When brothers Jack and Harry Mayhew founded their snack company Ember, one thing was for sure: factory farming was giving meat a bad name, and they wanted that to change.
The two brothers grew up on a farm in Suffolk, so they are well-versed in the importance of knowing exactly where the meat on your plate actually comes from – whether that’s chicken, pork... or biltong.
Using their farming experience, and desire to create a product that's healthy, and good for the planet, they launched their range of British biltong, beef jerky and charcuterie three years ago.
"Growing up on the family farm and being raised on home-cooked meals meant natural food made well, so this has always been important to us,” Harry explains to Delish UK. “We think creating good meat snacks is about using great quality meat with ingredients you can recognise."
Jack adds, "Factory farming is giving meat a bad name, and unfortunately that way of producing meat products is increasing here in the UK."
Factory farming is the name given to the rearing of livestock using highly intensive methods, usually indoors under strictly controlled conditions. According to an investigation by The Guardian, the number of industrial-sized pig and chicken farms in the UK rose by 7% last year, supposedly driven by the consumer demand for cheap meat.
But with a continued focus on sustainable farming in the UK, Jack and Harry and just some of the many British farmers and food producers that are passionate about a better future for British farming.
But why biltong?
Having both competed in triathlons such as Ironman, they soon realised that biltong made for a great snack during training. But with these air-dried strips of beef and other meats originating in South African countries, the selection on offer in the UK was seriously lacking.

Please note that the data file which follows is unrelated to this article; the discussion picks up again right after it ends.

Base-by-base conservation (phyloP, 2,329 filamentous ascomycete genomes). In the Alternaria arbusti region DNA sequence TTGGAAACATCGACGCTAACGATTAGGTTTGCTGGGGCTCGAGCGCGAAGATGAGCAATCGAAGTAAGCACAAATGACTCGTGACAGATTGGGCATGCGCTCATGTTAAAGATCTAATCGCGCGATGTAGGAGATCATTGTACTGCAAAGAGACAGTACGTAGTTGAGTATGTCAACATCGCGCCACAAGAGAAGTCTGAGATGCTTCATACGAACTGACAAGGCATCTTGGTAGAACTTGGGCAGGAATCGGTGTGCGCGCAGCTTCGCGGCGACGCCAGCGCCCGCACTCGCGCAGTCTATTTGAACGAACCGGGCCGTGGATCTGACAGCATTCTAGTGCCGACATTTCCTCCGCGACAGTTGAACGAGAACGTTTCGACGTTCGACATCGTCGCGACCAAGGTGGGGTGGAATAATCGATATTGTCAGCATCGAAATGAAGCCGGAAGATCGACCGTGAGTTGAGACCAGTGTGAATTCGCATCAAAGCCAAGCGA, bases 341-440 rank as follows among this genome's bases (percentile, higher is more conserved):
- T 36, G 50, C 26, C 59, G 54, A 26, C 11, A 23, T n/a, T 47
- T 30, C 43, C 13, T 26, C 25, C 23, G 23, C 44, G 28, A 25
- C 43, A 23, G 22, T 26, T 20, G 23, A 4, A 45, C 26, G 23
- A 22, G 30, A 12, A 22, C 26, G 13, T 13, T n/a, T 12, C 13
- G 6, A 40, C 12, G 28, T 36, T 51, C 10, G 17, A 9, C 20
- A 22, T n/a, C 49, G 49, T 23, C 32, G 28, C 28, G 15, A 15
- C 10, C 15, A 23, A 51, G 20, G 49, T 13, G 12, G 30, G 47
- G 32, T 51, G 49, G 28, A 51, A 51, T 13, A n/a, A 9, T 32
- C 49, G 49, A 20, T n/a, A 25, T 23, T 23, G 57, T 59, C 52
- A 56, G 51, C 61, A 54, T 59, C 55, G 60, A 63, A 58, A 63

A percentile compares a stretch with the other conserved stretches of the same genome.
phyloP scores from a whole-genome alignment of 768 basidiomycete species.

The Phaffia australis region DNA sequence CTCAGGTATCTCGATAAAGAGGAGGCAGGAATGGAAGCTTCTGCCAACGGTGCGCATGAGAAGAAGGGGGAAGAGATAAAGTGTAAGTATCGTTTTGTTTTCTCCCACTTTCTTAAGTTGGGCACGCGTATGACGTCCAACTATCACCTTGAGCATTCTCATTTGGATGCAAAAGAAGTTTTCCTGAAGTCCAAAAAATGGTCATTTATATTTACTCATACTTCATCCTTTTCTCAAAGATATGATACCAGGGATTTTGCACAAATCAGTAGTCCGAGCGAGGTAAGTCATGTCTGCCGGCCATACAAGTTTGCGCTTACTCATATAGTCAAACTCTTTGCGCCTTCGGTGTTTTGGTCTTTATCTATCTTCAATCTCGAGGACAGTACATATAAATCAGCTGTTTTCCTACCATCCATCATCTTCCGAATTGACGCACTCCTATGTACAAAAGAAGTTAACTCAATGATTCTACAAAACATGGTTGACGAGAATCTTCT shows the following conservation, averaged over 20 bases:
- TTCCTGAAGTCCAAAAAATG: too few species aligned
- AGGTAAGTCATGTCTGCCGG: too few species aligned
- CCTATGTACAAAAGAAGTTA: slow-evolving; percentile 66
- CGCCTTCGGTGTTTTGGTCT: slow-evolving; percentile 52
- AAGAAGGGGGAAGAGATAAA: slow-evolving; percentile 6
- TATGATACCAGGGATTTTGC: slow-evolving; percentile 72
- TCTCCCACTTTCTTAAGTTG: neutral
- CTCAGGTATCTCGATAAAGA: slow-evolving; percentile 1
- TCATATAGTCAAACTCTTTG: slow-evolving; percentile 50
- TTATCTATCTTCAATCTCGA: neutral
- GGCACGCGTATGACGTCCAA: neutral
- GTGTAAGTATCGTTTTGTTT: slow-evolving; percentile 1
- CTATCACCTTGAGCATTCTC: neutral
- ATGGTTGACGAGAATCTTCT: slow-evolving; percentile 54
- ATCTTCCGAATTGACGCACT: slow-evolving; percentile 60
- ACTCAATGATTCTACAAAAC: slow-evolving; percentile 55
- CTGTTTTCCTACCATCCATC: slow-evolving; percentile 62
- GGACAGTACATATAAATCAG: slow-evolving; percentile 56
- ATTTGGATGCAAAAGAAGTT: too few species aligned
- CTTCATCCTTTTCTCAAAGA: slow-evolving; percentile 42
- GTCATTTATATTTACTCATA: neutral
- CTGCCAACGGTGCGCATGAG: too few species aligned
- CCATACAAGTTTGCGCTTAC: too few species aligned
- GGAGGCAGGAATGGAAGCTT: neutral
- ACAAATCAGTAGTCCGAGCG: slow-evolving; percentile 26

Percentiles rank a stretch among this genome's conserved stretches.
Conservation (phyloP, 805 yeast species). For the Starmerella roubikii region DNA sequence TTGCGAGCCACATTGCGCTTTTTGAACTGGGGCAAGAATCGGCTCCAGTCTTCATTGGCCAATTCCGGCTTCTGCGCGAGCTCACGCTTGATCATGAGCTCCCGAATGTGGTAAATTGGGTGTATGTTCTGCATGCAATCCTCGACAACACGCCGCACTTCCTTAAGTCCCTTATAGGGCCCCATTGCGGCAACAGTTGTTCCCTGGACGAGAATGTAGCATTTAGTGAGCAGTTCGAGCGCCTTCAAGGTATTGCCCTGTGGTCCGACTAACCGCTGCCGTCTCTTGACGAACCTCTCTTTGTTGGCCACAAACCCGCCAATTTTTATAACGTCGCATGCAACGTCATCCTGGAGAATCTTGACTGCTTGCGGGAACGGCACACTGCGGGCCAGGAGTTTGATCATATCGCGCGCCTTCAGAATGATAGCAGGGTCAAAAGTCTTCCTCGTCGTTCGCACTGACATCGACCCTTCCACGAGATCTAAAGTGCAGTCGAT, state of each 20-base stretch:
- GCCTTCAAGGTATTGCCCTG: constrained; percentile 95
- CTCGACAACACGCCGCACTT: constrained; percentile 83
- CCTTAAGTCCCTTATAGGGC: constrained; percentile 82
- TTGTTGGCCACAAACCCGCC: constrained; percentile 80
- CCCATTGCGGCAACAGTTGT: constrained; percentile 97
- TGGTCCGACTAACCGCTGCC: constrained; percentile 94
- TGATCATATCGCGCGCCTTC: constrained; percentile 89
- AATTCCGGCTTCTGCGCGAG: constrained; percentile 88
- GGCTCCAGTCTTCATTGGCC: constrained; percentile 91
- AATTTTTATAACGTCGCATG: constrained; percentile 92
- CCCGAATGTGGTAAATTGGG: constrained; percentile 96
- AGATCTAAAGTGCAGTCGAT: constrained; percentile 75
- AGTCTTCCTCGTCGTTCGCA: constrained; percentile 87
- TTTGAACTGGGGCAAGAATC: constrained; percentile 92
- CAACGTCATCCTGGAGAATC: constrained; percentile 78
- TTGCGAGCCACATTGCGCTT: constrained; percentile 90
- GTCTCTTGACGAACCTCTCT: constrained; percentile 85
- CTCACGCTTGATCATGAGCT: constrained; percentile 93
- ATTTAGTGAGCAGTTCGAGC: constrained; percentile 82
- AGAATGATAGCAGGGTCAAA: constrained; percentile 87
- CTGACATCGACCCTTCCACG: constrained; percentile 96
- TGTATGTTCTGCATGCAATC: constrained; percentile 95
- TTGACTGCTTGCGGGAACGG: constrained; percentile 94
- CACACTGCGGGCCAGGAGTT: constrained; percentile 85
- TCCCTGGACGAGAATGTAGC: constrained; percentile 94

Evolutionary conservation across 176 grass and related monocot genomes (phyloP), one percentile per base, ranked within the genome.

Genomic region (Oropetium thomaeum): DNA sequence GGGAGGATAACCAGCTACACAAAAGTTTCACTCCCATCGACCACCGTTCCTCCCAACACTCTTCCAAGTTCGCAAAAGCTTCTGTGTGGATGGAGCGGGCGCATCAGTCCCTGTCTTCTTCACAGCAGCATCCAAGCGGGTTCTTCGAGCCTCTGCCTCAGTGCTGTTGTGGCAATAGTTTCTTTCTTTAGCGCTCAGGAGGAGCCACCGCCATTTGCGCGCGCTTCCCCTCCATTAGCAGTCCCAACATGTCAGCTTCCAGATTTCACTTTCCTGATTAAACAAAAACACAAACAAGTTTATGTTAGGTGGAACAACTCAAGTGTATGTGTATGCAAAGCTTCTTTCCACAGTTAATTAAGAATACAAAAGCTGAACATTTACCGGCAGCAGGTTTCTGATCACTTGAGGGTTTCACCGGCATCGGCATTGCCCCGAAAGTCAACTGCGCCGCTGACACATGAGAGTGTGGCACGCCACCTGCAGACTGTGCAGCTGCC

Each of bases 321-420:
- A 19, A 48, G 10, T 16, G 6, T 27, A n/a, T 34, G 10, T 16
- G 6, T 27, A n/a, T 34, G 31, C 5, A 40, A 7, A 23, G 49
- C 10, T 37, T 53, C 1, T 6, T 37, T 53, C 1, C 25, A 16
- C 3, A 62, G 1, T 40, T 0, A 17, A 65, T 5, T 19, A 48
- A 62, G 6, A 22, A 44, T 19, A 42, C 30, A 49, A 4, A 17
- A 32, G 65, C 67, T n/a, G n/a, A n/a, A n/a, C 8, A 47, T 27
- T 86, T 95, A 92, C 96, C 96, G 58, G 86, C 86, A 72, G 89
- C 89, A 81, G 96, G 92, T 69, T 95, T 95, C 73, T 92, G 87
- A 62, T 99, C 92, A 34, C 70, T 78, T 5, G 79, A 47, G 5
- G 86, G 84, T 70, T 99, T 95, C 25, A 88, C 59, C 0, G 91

“Less is more with biltong and at Ember, we think it’s best when you use simple ingredients that you could find in your store cupboard and when you don’t add sugar. The result is tasty tender strips of air-dried beef.”
But the boys aren’t just passionate about creating the best-tasting products possible – Ember is all about sourcing products from sustainable suppliers whose ethical views are aligned with theirs.
“Over the last year or so, we’ve had a lot of conversations about our purpose as a brand and what we really care about. Working in the meat industry, we’ve learnt a lot about different ways animals are farmed and the impact on, not only our health but on the environment as well.
“We want to be part of the solution for eating meat sustainably in the future, and we know that intensive factory farming is the crux of the problem, and, ultimately, it gives meat a bad name.
"Ember’s new Charcuterie range sources ingredients from farms with nature, not against it. For example, our Cracked Black Pepper Steak Slices are made using British beef from organic regenerative grass-fed farms. And our Smoked Paprika Lean Salami is sourced from outdoor reared British Pork from Dingley Dell Farm, which puts aside 50% of its land in a bid to feed a million bees each year."
As well as being sure to work with suppliers who take the same strong stance on sustainability as them, Jack and Harry have partnered with Farm Wilder: a non-profit organisation that works with farms to promote wildlife and biodiversity as well as encourage agro-ecological and regenerative farming methods.
“All of our sourcing partners for our new range not only lead the way in an alternative to factory farming but also actively promote farming with wildlife.”
It’s all very well having these environmentally friendly companies doing their bit, but we as consumers also have a big part to play in ending factory farming in the UK.
“While out shopping, we need to be more conscious and look for classified standards within meat, fish and eggs if we want to make a difference. If products don't have an official certification, then they are probably not working to a standard we need them to be at if we want to put an end to this. So, look for labels that say, ‘organic’, ‘100% pasture-fed, ‘outdoor reared’ and ‘free range’.
“In general, we’re not being told that the majority of the meat and dairy on the shelves of our supermarkets may well have come from a factory farm. So, it's about educating yourself and starting to ask questions about where your food comes from.”